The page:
Influence of static stress changes on earthquake locations in southern California

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Abstract

EARTHQUAKES induce changes in static stress on neighbouring faults that may delay, hasten or even trigger subsequent earthquakes1–10. The length of time over which such effects persist has a bearing on the potential contribution of stress analyses to earthquake hazard assessment, but is presently unknown. Here we use an elastic half-space model11 to estimate the static stress changes generated by damaging (magnitude M≥5) earthquakes in southern California over the past 26 years, and to investigate the influence of these changes on subsequent earthquake activity. We find that, in the 1.5-year period following a M≥5 earthquake, any subsequent nearby M≥5 earthquake almost always ruptures a fault that is loaded towards failure by the first earthquake. After this period, damaging earthquakes are equally likely to rupture loaded and relaxed faults. Our results suggest that there is a short period of time following a damaging earthquake in southern California in which simple Coulomb failure stress models could be used to identify regions of increased seismic hazard.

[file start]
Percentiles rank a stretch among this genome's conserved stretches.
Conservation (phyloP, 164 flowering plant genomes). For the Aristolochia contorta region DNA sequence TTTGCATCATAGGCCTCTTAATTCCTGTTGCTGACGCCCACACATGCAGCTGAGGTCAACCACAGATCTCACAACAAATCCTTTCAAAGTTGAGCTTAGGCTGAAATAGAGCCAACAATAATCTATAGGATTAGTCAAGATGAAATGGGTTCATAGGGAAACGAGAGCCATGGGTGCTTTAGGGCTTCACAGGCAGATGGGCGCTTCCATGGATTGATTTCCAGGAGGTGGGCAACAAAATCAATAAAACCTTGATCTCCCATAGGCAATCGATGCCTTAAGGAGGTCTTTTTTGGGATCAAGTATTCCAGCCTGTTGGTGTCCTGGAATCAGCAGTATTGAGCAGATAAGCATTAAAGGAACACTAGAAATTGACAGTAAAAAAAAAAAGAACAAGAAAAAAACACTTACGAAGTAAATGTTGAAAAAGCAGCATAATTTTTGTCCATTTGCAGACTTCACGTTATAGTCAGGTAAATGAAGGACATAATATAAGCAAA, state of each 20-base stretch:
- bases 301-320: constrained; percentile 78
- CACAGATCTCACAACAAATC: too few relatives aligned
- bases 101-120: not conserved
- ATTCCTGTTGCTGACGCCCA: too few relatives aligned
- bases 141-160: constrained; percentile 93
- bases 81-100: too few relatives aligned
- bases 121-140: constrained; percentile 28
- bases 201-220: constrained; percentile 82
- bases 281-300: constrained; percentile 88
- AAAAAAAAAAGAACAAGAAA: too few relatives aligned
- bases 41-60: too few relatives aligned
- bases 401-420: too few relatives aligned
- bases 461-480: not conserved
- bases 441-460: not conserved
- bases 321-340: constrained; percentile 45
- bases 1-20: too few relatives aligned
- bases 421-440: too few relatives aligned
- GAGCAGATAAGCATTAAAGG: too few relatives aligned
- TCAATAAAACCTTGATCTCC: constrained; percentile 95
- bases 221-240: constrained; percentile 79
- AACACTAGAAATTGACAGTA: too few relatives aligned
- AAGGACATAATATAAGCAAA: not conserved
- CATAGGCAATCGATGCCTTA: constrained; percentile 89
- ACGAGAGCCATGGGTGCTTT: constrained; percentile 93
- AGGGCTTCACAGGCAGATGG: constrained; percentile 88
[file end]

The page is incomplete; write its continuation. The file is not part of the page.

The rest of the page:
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Harris, R., Simpson, R. & Reasenberg, P. Influence of static stress changes on earthquake locations in southern California. Nature 375, 221–224 (1995) doi:10.1038/375221a0

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